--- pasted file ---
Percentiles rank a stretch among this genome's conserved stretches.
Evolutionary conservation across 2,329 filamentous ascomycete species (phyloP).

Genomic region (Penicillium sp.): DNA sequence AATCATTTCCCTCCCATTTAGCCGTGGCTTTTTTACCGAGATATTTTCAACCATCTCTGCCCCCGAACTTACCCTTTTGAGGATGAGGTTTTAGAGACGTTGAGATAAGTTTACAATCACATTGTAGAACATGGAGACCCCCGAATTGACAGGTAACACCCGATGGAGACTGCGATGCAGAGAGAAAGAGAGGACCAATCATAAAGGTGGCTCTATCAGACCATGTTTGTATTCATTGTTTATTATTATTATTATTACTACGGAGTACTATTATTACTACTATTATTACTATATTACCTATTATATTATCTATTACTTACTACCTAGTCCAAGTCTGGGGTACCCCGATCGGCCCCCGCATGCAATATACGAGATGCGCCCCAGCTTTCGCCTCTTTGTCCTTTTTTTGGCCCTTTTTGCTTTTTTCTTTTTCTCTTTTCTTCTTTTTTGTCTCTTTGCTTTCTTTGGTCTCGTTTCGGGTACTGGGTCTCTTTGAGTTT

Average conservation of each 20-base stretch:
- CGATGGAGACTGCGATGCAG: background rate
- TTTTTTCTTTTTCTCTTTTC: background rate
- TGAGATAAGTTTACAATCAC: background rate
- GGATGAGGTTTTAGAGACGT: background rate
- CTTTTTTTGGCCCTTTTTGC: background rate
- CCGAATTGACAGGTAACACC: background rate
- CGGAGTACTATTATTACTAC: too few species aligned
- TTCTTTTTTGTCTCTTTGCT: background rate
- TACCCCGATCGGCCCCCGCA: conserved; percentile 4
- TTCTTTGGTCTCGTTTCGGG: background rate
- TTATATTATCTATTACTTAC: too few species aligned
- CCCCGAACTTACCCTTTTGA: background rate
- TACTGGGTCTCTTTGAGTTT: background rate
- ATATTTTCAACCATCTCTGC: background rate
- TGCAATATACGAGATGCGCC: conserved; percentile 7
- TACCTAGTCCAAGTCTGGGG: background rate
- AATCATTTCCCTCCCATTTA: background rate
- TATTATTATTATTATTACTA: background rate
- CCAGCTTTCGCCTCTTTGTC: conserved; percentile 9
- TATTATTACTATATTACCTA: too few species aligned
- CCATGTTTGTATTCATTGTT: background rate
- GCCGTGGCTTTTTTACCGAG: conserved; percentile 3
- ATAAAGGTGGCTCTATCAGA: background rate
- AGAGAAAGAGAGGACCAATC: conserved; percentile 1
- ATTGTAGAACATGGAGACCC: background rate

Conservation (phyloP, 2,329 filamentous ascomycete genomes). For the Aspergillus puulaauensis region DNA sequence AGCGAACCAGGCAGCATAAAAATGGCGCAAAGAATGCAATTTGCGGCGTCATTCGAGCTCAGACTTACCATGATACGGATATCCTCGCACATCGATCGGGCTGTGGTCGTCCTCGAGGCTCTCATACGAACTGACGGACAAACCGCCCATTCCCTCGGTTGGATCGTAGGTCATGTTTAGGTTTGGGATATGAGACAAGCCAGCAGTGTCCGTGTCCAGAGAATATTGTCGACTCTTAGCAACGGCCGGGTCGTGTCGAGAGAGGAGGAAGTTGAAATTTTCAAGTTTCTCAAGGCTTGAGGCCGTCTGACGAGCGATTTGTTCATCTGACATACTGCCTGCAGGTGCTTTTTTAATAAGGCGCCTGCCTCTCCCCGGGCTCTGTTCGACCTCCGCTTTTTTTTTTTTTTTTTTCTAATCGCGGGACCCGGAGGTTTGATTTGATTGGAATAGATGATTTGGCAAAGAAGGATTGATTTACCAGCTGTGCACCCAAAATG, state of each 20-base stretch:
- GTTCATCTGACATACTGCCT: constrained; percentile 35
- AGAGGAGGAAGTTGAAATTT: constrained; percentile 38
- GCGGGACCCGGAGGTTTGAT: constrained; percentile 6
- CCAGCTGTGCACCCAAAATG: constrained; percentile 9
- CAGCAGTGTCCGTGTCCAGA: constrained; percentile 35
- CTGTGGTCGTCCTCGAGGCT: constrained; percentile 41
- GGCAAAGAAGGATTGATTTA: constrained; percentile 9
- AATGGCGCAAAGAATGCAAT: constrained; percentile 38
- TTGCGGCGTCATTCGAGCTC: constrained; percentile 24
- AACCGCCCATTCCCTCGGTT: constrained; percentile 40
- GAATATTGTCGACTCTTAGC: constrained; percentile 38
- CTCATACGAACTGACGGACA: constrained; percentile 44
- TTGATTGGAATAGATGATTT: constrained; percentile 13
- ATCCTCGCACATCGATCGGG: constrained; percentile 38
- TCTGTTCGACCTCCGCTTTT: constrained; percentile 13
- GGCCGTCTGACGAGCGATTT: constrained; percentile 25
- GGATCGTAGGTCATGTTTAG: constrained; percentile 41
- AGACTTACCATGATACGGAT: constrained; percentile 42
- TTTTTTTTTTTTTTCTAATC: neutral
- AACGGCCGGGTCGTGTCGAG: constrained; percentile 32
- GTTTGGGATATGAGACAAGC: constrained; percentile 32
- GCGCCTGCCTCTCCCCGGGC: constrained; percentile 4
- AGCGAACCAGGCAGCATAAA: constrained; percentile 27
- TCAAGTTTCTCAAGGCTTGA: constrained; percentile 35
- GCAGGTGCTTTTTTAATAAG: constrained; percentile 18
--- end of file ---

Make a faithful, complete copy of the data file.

Percentiles rank a stretch among this genome's conserved stretches.
Evolutionary conservation across 2,329 filamentous ascomycete species (phyloP).

Genomic region (Penicillium sp.): DNA sequence AATCATTTCCCTCCCATTTAGCCGTGGCTTTTTTACCGAGATATTTTCAACCATCTCTGCCCCCGAACTTACCCTTTTGAGGATGAGGTTTTAGAGACGTTGAGATAAGTTTACAATCACATTGTAGAACATGGAGACCCCCGAATTGACAGGTAACACCCGATGGAGACTGCGATGCAGAGAGAAAGAGAGGACCAATCATAAAGGTGGCTCTATCAGACCATGTTTGTATTCATTGTTTATTATTATTATTATTACTACGGAGTACTATTATTACTACTATTATTACTATATTACCTATTATATTATCTATTACTTACTACCTAGTCCAAGTCTGGGGTACCCCGATCGGCCCCCGCATGCAATATACGAGATGCGCCCCAGCTTTCGCCTCTTTGTCCTTTTTTTGGCCCTTTTTGCTTTTTTCTTTTTCTCTTTTCTTCTTTTTTGTCTCTTTGCTTTCTTTGGTCTCGTTTCGGGTACTGGGTCTCTTTGAGTTT

Average conservation of each 20-base stretch:
- CGATGGAGACTGCGATGCAG: background rate
- TTTTTTCTTTTTCTCTTTTC: background rate
- TGAGATAAGTTTACAATCAC: background rate
- GGATGAGGTTTTAGAGACGT: background rate
- CTTTTTTTGGCCCTTTTTGC: background rate
- CCGAATTGACAGGTAACACC: background rate
- CGGAGTACTATTATTACTAC: too few species aligned
- TTCTTTTTTGTCTCTTTGCT: background rate
- TACCCCGATCGGCCCCCGCA: conserved; percentile 4
- TTCTTTGGTCTCGTTTCGGG: background rate
- TTATATTATCTATTACTTAC: too few species aligned
- CCCCGAACTTACCCTTTTGA: background rate
- TACTGGGTCTCTTTGAGTTT: background rate
- ATATTTTCAACCATCTCTGC: background rate
- TGCAATATACGAGATGCGCC: conserved; percentile 7
- TACCTAGTCCAAGTCTGGGG: background rate
- AATCATTTCCCTCCCATTTA: background rate
- TATTATTATTATTATTACTA: background rate
- CCAGCTTTCGCCTCTTTGTC: conserved; percentile 9
- TATTATTACTATATTACCTA: too few species aligned
- CCATGTTTGTATTCATTGTT: background rate
- GCCGTGGCTTTTTTACCGAG: conserved; percentile 3
- ATAAAGGTGGCTCTATCAGA: background rate
- AGAGAAAGAGAGGACCAATC: conserved; percentile 1
- ATTGTAGAACATGGAGACCC: background rate

Conservation (phyloP, 2,329 filamentous ascomycete genomes). For the Aspergillus puulaauensis region DNA sequence AGCGAACCAGGCAGCATAAAAATGGCGCAAAGAATGCAATTTGCGGCGTCATTCGAGCTCAGACTTACCATGATACGGATATCCTCGCACATCGATCGGGCTGTGGTCGTCCTCGAGGCTCTCATACGAACTGACGGACAAACCGCCCATTCCCTCGGTTGGATCGTAGGTCATGTTTAGGTTTGGGATATGAGACAAGCCAGCAGTGTCCGTGTCCAGAGAATATTGTCGACTCTTAGCAACGGCCGGGTCGTGTCGAGAGAGGAGGAAGTTGAAATTTTCAAGTTTCTCAAGGCTTGAGGCCGTCTGACGAGCGATTTGTTCATCTGACATACTGCCTGCAGGTGCTTTTTTAATAAGGCGCCTGCCTCTCCCCGGGCTCTGTTCGACCTCCGCTTTTTTTTTTTTTTTTTTCTAATCGCGGGACCCGGAGGTTTGATTTGATTGGAATAGATGATTTGGCAAAGAAGGATTGATTTACCAGCTGTGCACCCAAAATG, state of each 20-base stretch:
- GTTCATCTGACATACTGCCT: constrained; percentile 35
- AGAGGAGGAAGTTGAAATTT: constrained; percentile 38
- GCGGGACCCGGAGGTTTGAT: constrained; percentile 6
- CCAGCTGTGCACCCAAAATG: constrained; percentile 9
- CAGCAGTGTCCGTGTCCAGA: constrained; percentile 35
- CTGTGGTCGTCCTCGAGGCT: constrained; percentile 41
- GGCAAAGAAGGATTGATTTA: constrained; percentile 9
- AATGGCGCAAAGAATGCAAT: constrained; percentile 38
- TTGCGGCGTCATTCGAGCTC: constrained; percentile 24
- AACCGCCCATTCCCTCGGTT: constrained; percentile 40
- GAATATTGTCGACTCTTAGC: constrained; percentile 38
- CTCATACGAACTGACGGACA: constrained; percentile 44
- TTGATTGGAATAGATGATTT: constrained; percentile 13
- ATCCTCGCACATCGATCGGG: constrained; percentile 38
- TCTGTTCGACCTCCGCTTTT: constrained; percentile 13
- GGCCGTCTGACGAGCGATTT: constrained; percentile 25
- GGATCGTAGGTCATGTTTAG: constrained; percentile 41
- AGACTTACCATGATACGGAT: constrained; percentile 42
- TTTTTTTTTTTTTTCTAATC: neutral
- AACGGCCGGGTCGTGTCGAG: constrained; percentile 32
- GTTTGGGATATGAGACAAGC: constrained; percentile 32
- GCGCCTGCCTCTCCCCGGGC: constrained; percentile 4
- AGCGAACCAGGCAGCATAAA: constrained; percentile 27
- TCAAGTTTCTCAAGGCTTGA: constrained; percentile 35
- GCAGGTGCTTTTTTAATAAG: constrained; percentile 18